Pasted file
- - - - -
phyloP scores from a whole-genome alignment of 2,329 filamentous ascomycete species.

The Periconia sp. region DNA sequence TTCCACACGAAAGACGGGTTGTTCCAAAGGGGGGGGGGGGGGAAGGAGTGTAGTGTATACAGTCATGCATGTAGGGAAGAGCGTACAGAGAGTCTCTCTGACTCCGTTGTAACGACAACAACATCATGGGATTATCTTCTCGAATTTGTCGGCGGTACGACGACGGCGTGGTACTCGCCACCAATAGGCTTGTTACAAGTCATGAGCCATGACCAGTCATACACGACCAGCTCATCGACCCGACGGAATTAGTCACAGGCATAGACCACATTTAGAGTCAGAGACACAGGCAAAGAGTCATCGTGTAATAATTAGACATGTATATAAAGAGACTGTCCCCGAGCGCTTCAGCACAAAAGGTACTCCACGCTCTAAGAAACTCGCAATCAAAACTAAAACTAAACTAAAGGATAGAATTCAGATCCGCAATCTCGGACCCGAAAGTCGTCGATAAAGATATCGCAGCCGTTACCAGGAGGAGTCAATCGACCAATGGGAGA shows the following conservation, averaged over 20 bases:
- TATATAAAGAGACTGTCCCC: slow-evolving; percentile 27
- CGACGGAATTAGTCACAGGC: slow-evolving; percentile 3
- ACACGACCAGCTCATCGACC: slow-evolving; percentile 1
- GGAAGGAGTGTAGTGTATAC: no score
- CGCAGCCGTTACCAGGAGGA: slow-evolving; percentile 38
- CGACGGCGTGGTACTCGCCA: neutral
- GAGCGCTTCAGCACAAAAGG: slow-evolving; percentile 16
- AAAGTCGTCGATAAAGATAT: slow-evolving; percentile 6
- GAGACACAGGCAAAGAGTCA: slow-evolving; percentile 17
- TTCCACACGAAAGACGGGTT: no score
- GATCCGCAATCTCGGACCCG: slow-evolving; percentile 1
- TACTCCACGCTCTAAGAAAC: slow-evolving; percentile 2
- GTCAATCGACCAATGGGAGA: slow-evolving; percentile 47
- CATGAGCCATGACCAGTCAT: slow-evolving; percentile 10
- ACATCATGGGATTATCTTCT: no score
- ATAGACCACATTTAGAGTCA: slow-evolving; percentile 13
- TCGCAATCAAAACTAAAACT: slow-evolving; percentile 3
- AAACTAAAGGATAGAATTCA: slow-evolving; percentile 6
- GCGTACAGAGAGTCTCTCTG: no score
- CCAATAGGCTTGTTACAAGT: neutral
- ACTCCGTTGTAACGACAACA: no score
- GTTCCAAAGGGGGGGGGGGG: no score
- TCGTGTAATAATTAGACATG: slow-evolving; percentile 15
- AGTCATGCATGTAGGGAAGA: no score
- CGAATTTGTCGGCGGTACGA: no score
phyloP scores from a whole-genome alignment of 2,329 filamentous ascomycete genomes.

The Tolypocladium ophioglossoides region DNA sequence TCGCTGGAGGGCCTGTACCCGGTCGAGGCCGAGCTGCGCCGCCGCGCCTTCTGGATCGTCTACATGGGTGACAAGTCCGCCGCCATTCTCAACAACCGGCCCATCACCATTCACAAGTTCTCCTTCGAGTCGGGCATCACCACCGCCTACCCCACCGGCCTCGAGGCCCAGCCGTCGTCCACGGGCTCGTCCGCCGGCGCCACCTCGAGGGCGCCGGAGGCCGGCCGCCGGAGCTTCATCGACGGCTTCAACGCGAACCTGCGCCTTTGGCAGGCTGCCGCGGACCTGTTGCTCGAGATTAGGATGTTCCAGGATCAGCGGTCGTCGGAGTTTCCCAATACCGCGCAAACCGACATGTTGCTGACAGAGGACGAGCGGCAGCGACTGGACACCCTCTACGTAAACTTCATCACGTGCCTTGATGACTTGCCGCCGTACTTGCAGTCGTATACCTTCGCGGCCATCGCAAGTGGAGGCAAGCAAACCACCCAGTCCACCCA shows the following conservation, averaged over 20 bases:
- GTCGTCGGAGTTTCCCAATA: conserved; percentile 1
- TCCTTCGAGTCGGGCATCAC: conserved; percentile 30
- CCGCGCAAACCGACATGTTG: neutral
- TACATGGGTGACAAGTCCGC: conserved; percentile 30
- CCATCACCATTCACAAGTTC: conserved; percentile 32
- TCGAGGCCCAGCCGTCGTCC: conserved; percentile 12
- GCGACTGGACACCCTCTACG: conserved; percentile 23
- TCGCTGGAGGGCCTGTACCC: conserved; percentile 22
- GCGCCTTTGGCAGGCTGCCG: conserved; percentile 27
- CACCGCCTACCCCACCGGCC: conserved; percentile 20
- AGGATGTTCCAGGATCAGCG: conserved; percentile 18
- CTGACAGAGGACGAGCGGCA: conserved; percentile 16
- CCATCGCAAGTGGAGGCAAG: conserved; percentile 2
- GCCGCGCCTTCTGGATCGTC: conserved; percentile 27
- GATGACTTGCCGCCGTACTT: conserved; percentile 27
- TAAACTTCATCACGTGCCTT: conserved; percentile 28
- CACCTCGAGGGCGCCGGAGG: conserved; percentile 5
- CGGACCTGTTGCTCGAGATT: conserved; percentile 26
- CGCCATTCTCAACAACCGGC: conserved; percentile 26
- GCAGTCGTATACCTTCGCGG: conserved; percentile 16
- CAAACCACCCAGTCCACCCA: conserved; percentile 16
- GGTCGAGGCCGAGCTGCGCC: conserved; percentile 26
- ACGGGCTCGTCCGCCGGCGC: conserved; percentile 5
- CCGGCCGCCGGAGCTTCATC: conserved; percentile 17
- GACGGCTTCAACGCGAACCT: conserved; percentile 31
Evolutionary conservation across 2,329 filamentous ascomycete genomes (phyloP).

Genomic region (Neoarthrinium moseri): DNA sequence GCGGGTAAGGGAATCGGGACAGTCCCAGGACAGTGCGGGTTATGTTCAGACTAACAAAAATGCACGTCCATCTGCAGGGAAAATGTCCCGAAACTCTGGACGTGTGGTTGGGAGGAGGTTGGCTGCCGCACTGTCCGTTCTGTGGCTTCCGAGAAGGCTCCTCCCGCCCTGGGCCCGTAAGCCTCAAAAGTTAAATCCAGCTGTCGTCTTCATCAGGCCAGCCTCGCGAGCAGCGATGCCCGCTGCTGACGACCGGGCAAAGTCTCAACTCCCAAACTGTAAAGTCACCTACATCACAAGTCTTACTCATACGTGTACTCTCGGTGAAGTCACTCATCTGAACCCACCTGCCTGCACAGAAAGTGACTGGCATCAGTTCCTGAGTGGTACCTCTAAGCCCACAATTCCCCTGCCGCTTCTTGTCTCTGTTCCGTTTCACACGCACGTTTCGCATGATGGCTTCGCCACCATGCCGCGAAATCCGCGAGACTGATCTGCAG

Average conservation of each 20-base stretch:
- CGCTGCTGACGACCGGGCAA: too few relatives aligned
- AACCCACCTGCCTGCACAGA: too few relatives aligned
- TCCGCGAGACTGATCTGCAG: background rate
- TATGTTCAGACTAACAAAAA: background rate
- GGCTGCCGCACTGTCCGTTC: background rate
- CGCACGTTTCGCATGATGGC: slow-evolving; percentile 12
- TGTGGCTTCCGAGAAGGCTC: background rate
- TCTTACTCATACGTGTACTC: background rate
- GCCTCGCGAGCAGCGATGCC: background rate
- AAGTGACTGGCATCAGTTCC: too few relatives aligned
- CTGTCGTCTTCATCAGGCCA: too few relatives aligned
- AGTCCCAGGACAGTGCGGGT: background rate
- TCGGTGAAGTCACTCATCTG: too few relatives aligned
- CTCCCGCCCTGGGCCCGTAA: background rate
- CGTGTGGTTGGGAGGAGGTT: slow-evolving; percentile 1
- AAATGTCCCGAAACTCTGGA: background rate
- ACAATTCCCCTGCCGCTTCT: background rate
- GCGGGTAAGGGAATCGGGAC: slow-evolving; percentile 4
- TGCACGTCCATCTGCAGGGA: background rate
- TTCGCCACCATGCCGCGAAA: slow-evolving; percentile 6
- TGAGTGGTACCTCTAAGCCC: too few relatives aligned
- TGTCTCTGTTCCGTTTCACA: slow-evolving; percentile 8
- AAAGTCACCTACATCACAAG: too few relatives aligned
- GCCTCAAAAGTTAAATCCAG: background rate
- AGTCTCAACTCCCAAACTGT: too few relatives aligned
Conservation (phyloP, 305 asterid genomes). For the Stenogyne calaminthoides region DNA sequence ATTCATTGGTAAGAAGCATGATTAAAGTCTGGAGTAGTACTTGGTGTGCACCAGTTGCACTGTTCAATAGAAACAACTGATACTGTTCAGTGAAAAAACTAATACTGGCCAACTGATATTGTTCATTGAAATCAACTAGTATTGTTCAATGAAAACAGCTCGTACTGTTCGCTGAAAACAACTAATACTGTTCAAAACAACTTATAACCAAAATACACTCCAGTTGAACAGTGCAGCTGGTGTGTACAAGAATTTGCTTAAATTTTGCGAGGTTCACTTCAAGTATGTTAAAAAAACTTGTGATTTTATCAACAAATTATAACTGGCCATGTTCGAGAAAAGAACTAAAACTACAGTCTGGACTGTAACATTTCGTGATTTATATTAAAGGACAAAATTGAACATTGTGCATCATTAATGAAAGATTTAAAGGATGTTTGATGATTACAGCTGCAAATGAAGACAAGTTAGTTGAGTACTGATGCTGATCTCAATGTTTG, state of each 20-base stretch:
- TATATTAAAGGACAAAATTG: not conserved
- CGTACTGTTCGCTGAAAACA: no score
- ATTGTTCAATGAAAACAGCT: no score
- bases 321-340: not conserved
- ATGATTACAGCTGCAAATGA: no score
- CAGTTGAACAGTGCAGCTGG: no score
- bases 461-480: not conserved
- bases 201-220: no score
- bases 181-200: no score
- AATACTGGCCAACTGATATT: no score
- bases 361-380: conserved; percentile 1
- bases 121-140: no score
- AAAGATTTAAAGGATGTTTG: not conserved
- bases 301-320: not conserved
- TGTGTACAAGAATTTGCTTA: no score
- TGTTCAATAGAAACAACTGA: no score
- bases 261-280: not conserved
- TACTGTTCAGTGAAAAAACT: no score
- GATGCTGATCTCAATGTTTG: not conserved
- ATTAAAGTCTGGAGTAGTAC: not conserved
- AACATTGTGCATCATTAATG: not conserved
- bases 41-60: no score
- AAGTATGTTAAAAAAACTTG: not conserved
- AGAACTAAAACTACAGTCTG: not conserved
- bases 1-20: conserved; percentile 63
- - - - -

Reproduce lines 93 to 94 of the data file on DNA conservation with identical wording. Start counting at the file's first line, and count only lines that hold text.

- AATACTGGCCAACTGATATT: no score
- bases 361-380: conserved; percentile 1